China Accuses Coca-Cola Of Using GPS To Illegally Map Sensitive Areas

Business Insider

Coca-Cola will be investigated by the Chinese government for misusing GPS data in a case that appears to be linked to modern espionage fears,  the South China Morning Post reports.

According to Coca-Cola, the company uses a standard GPS tracking tool to improve the efficiency of their deliveries.

Chinese investigators, however, claim that employees of the company in China's Yunnan Province were improperly using the handheld GPS devices. One Chinese law enforcement official said that Coca-Cola's technology was so sophisticated that the government couldn't analyze it.

According to reports on Chinese media sites, Coca-Cola is just one of 21 companies facing investigation.

The SCMP notes that the involvement of National Administration of Surveying, Mapping and Geoinformation and the Ministry of State Security reveals how seriously the case is being taken.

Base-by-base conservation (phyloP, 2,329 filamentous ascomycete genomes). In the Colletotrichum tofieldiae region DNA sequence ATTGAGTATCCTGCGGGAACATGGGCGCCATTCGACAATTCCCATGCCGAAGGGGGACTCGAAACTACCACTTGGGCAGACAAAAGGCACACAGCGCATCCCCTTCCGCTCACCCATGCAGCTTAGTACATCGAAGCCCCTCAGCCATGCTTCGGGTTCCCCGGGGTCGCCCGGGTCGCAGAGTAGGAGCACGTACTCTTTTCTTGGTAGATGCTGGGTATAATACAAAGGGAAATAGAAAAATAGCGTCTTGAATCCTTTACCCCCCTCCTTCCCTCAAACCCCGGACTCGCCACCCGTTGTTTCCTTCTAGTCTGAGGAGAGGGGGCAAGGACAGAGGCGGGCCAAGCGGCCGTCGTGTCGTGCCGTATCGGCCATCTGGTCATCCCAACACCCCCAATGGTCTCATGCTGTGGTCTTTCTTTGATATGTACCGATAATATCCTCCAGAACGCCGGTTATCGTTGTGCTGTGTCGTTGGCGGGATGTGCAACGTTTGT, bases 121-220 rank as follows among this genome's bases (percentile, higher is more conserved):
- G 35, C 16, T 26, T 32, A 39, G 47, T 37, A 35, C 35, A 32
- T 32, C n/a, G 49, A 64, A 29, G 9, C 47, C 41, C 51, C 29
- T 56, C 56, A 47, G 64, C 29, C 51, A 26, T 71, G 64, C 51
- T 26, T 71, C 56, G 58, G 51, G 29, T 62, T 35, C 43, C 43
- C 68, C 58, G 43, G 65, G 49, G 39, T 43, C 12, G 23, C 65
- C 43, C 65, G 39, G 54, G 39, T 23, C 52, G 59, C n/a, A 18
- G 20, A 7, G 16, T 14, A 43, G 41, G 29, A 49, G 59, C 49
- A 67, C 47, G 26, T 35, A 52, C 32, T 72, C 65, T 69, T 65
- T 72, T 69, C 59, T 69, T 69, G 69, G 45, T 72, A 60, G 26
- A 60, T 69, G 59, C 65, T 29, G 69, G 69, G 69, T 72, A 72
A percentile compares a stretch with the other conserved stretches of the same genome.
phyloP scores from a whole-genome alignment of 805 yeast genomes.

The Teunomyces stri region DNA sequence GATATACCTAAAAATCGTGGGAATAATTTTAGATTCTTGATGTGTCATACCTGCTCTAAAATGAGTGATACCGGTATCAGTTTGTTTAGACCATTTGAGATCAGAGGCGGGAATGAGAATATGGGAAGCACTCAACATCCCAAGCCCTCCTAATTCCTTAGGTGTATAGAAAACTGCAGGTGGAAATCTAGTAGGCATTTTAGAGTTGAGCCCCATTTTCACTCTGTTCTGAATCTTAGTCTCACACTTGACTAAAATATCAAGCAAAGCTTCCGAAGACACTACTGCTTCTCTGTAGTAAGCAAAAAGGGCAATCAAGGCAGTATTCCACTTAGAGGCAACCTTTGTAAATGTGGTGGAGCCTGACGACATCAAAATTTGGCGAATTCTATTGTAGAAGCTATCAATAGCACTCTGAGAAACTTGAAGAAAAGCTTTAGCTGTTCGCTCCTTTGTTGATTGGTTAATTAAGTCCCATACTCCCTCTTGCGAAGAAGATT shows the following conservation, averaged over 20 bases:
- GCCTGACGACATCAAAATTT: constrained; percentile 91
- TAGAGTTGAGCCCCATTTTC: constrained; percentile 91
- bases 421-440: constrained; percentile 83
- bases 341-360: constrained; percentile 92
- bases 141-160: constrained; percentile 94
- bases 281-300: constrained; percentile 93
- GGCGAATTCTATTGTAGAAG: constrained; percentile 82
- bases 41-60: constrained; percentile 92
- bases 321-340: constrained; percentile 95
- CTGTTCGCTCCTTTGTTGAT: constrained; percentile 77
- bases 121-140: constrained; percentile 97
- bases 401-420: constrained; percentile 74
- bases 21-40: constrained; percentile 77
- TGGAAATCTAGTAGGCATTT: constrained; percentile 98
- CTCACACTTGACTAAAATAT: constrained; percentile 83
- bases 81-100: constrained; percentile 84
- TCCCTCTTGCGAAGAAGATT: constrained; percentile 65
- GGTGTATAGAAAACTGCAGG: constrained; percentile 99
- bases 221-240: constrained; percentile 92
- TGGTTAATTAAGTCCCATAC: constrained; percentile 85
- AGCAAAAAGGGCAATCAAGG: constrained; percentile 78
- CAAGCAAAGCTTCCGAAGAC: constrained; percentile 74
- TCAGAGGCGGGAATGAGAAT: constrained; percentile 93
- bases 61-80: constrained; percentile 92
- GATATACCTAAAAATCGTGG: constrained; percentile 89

In an interview with China Radio International earlier this week, Li Pengde, an official with a national mapping agency, did not allude to Coca-Cola, but he did allude to the possibility of mapping technology being used for international espionage. 

“Some people seek personal benefits through collecting that information," Li said. "We can’t rule out that some gave that information to foreign intelligence agencies.”

GPS technology is a touchy subject in China for a variety of reasons. For political reasons, the geographical extent of its borders is a touchy subject, and some in Beijing are concerned that GPS tracking could be used to guide strikes to key military sites.

Coca-Cola says it is cooperating with the investigation.



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